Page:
6pm Sunday - We saddled up alongside our old friend, the Seine River. Towns went passed, litres of water flowed and rations were reduced to packaging as we neared our goal. We had all planned a large steak and chips (or two) for our arrival but it was becoming plainly obvious we were not going to arrive at a reasonable hour.

As dusk fell we arrived on the outskirts of Paris. Huge rows of camper vans and caravans lined the opposite side of the road, motorists in their frustration driving on our side of the road - Paris was being evacuated?

The last part of the journey was possibly the weirdest. We entered a forest, pitch black, no streetlights, very few cars. As if the calm before the storm we came to brighter, wider roads - up to 5 lanes - more and more built up but Paris did not seem to be getting any closer.

All of a sudden we went over a bridge and we were lost - the map did not have good enough resolution to help us out. Couples walking home from dinner or the movies ignored our "excuse moi" and it took 5 minutes to find an answer - we were literally a street away from the champs elysee. With renewed vigor we remounted our steeds for the last 10 minutes.

And there we were at midnight - Paris, the Arc de Triomphe; 227 miles in 17 hours 2 minutes pedalling time.

We could have made it to Sydney in that time!



  • Distance: 227 miles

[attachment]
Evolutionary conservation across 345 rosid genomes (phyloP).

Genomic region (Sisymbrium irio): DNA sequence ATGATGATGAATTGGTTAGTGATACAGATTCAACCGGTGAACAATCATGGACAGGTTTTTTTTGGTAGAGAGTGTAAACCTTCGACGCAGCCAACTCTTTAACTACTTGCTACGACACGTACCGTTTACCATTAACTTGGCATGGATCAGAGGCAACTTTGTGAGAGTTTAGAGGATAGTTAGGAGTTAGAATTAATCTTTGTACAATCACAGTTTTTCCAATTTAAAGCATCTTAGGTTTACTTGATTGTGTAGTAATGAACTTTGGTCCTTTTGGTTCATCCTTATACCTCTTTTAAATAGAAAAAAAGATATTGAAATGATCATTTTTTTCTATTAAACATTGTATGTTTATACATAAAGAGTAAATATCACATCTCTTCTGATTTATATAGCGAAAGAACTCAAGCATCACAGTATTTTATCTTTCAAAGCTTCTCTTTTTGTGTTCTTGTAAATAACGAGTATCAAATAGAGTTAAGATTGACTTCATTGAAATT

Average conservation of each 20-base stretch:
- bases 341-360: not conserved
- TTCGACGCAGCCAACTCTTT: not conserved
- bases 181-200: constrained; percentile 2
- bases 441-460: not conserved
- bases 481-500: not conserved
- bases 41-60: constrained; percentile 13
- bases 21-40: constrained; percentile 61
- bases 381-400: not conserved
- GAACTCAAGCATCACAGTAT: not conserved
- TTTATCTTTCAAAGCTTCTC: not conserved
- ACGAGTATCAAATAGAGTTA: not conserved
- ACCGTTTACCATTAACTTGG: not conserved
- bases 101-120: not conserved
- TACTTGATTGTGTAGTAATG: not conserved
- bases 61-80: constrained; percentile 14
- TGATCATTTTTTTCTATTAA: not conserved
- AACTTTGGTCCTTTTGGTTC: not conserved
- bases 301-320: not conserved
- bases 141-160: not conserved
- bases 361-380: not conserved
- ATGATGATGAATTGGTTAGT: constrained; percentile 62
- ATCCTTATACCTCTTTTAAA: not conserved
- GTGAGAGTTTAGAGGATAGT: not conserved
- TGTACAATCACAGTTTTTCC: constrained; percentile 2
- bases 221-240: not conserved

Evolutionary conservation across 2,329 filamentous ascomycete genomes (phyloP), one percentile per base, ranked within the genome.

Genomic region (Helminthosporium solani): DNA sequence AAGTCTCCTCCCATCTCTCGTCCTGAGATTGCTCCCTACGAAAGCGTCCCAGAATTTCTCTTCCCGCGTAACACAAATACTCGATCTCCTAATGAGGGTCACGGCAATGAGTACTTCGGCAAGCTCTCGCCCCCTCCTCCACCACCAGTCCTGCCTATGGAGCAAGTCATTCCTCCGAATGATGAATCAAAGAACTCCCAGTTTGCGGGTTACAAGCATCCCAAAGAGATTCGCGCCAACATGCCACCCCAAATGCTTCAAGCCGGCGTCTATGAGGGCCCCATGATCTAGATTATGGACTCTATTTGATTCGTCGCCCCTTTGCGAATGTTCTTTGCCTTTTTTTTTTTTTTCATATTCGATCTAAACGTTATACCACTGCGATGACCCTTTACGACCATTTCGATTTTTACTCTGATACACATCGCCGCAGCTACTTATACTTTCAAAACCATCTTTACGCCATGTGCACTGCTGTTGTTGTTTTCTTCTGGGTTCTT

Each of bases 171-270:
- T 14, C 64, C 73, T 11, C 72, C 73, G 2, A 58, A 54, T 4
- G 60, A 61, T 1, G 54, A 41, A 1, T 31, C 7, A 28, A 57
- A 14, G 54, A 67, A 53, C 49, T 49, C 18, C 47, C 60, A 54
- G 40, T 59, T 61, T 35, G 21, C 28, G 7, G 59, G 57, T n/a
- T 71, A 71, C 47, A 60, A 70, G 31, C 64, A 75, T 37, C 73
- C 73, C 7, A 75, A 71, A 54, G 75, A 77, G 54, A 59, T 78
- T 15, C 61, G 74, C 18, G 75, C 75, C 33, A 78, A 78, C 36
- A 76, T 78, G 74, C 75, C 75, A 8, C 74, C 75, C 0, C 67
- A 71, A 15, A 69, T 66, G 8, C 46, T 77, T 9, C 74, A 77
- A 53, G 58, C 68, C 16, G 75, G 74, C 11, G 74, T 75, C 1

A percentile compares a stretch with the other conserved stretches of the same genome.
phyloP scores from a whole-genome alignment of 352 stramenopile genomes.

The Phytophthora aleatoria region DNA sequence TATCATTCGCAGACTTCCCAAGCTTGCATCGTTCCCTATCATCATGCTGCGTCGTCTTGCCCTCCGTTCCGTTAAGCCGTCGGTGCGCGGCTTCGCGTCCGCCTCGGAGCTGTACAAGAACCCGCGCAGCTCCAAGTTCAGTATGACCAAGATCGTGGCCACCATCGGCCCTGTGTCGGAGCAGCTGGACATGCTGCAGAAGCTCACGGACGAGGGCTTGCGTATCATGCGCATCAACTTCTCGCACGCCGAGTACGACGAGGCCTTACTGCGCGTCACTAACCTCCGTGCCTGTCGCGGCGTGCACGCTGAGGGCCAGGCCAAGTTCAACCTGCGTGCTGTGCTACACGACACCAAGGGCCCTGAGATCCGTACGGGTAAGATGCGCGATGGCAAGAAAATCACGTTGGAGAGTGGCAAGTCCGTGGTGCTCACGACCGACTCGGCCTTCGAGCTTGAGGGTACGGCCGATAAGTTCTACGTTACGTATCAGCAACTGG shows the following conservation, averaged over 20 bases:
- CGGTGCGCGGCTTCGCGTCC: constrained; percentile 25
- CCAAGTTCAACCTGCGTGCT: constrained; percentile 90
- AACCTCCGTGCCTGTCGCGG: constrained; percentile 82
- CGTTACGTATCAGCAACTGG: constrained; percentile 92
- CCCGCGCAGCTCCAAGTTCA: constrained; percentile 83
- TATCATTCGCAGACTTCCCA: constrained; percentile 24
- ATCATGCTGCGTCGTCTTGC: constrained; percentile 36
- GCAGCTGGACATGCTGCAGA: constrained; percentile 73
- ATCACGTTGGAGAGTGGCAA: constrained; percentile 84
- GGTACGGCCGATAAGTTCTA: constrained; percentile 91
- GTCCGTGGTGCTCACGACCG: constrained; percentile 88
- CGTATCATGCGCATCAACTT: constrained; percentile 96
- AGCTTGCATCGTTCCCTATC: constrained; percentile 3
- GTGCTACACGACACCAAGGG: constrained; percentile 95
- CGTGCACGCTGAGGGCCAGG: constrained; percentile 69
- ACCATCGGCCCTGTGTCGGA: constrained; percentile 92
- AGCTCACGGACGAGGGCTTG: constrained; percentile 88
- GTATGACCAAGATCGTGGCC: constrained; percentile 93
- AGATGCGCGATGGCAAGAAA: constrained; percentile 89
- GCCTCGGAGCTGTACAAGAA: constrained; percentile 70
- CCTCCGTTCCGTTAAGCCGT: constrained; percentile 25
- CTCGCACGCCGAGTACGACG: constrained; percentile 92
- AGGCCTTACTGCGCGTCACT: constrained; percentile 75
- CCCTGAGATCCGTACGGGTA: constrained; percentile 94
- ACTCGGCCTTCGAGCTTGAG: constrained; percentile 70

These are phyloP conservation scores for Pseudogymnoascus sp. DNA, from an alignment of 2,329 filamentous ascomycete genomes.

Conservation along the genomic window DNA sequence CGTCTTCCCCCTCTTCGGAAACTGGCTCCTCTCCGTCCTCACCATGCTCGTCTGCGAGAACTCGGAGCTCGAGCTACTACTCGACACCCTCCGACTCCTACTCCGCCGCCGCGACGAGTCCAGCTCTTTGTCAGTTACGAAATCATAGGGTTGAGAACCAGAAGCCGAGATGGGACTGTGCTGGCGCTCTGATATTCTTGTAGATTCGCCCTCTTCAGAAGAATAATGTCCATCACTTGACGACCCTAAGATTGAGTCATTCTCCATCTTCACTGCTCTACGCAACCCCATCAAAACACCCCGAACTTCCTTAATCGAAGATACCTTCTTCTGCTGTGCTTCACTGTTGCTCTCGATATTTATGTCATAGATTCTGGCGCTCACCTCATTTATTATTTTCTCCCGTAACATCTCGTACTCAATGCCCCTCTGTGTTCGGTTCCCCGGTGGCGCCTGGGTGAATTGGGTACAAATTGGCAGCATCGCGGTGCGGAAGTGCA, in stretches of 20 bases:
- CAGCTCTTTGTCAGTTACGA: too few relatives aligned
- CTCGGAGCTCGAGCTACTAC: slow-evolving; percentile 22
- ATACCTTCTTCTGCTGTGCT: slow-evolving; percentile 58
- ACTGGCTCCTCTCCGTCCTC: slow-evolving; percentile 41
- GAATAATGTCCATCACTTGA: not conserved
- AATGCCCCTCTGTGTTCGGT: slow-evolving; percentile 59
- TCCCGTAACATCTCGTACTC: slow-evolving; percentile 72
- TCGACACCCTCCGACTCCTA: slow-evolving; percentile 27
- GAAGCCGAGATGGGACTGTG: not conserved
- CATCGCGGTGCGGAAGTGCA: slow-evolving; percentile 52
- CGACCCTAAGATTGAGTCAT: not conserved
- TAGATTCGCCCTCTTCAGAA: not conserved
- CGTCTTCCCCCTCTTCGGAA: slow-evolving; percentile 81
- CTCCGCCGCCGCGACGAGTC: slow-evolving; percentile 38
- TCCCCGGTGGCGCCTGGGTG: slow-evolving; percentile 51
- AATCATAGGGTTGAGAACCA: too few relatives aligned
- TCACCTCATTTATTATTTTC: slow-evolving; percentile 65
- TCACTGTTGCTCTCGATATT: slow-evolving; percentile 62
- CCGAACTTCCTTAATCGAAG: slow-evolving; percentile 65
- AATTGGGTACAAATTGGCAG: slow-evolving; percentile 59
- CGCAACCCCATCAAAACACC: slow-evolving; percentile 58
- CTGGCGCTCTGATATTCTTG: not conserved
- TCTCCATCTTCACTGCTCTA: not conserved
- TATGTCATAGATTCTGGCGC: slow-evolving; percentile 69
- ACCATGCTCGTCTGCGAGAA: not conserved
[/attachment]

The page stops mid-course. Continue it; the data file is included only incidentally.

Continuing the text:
• Time: 17 hours and 2 minutes
  • Combined calories eaten: 60,000kcal (enough to feed 15 people for 2 days)
  • Average Speed: 13.3 mph
  • Water Consumed: 68 litres
  • Wee stops: Hasam 350, Kit 20, Nick 20  
  • Please support your national local cycling groups. They have a wealth of information including; routes, insurance, organised cycle rides maintenance. 


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Tips for planning your own cycling adventure:


  • Water, take at least 1 litre per hour.
  • Calories, constant physical activity requires sustenance
  • up to 4 or 5 times your normal daily intake. Cereal bars, sugary snacks and fruit provide constant fuel on the road but make sure to have full meals during the day. Carbohydrates, like pasta, a few days before a long trip will give you good reserves.
  • Helmets, they are cool
  • Suncream, stay protected as sunstroke will end your trip prematurely.
  • Maps, Ordanance Survey in the UK and Michelin in France do good local maps  - study these before your trip and buy a handlebar map holder.
  • Make sure your bike is well serviced and correctly set up, you should feel comfortable - most importantly your saddle height should allow you to just about extend your legs fully when pedalling - otherwise you will have problems with your knees and you will expend a lot more effort. 




Posted Jul 26 2009, 10:19 AM by nicholas


richard wrote re: My cycle from London to Paris in a weekend!
on 07-30-2009 9:40 AM

Well that had inspired me! I want to ride my bike somewhere... LOVE IT!